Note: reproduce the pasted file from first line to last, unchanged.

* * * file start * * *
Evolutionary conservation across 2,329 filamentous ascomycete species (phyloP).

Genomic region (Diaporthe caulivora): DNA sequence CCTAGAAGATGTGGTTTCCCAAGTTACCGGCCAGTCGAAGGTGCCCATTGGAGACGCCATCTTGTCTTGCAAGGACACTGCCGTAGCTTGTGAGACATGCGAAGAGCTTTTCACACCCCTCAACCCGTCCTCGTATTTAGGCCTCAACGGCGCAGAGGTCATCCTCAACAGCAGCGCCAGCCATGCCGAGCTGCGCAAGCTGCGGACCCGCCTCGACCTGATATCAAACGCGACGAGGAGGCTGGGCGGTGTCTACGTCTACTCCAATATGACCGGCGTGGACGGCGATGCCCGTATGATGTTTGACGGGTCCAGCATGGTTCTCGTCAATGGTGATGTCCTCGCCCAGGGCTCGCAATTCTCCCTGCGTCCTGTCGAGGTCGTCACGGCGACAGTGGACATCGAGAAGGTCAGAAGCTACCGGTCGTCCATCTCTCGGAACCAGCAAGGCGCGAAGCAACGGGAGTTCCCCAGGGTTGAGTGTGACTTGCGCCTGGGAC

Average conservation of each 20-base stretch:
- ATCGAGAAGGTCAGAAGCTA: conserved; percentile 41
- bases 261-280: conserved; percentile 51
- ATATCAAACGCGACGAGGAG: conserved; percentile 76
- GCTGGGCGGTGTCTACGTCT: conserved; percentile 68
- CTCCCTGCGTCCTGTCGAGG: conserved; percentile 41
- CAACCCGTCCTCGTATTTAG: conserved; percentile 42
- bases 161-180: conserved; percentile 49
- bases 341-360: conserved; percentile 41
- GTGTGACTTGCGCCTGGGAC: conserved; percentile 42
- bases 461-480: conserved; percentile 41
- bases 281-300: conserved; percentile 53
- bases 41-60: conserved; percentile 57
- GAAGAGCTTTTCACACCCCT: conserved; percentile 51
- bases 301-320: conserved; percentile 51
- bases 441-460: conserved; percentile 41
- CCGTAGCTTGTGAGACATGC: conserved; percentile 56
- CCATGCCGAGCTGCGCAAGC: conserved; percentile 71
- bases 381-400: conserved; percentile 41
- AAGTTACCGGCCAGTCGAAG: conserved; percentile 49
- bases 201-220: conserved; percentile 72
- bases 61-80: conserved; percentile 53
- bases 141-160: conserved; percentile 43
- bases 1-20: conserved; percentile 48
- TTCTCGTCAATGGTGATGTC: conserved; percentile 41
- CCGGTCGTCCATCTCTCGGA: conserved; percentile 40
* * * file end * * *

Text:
Evolutionary conservation across 2,329 filamentous ascomycete species (phyloP).

Genomic region (Diaporthe caulivora): DNA sequence CCTAGAAGATGTGGTTTCCCAAGTTACCGGCCAGTCGAAGGTGCCCATTGGAGACGCCATCTTGTCTTGCAAGGACACTGCCGTAGCTTGTGAGACATGCGAAGAGCTTTTCACACCCCTCAACCCGTCCTCGTATTTAGGCCTCAACGGCGCAGAGGTCATCCTCAACAGCAGCGCCAGCCATGCCGAGCTGCGCAAGCTGCGGACCCGCCTCGACCTGATATCAAACGCGACGAGGAGGCTGGGCGGTGTCTACGTCTACTCCAATATGACCGGCGTGGACGGCGATGCCCGTATGATGTTTGACGGGTCCAGCATGGTTCTCGTCAATGGTGATGTCCTCGCCCAGGGCTCGCAATTCTCCCTGCGTCCTGTCGAGGTCGTCACGGCGACAGTGGACATCGAGAAGGTCAGAAGCTACCGGTCGTCCATCTCTCGGAACCAGCAAGGCGCGAAGCAACGGGAGTTCCCCAGGGTTGAGTGTGACTTGCGCCTGGGAC

Average conservation of each 20-base stretch:
- ATCGAGAAGGTCAGAAGCTA: conserved; percentile 41
- bases 261-280: conserved; percentile 51
- ATATCAAACGCGACGAGGAG: conserved; percentile 76
- GCTGGGCGGTGTCTACGTCT: conserved; percentile 68
- CTCCCTGCGTCCTGTCGAGG: conserved; percentile 41
- CAACCCGTCCTCGTATTTAG: conserved; percentile 42
- bases 161-180: conserved; percentile 49
- bases 341-360: conserved; percentile 41
- GTGTGACTTGCGCCTGGGAC: conserved; percentile 42
- bases 461-480: conserved; percentile 41
- bases 281-300: conserved; percentile 53
- bases 41-60: conserved; percentile 57
- GAAGAGCTTTTCACACCCCT: conserved; percentile 51
- bases 301-320: conserved; percentile 51
- bases 441-460: conserved; percentile 41
- CCGTAGCTTGTGAGACATGC: conserved; percentile 56
- CCATGCCGAGCTGCGCAAGC: conserved; percentile 71
- bases 381-400: conserved; percentile 41
- AAGTTACCGGCCAGTCGAAG: conserved; percentile 49
- bases 201-220: conserved; percentile 72
- bases 61-80: conserved; percentile 53
- bases 141-160: conserved; percentile 43
- bases 1-20: conserved; percentile 48
- TTCTCGTCAATGGTGATGTC: conserved; percentile 41
- CCGGTCGTCCATCTCTCGGA: conserved; percentile 40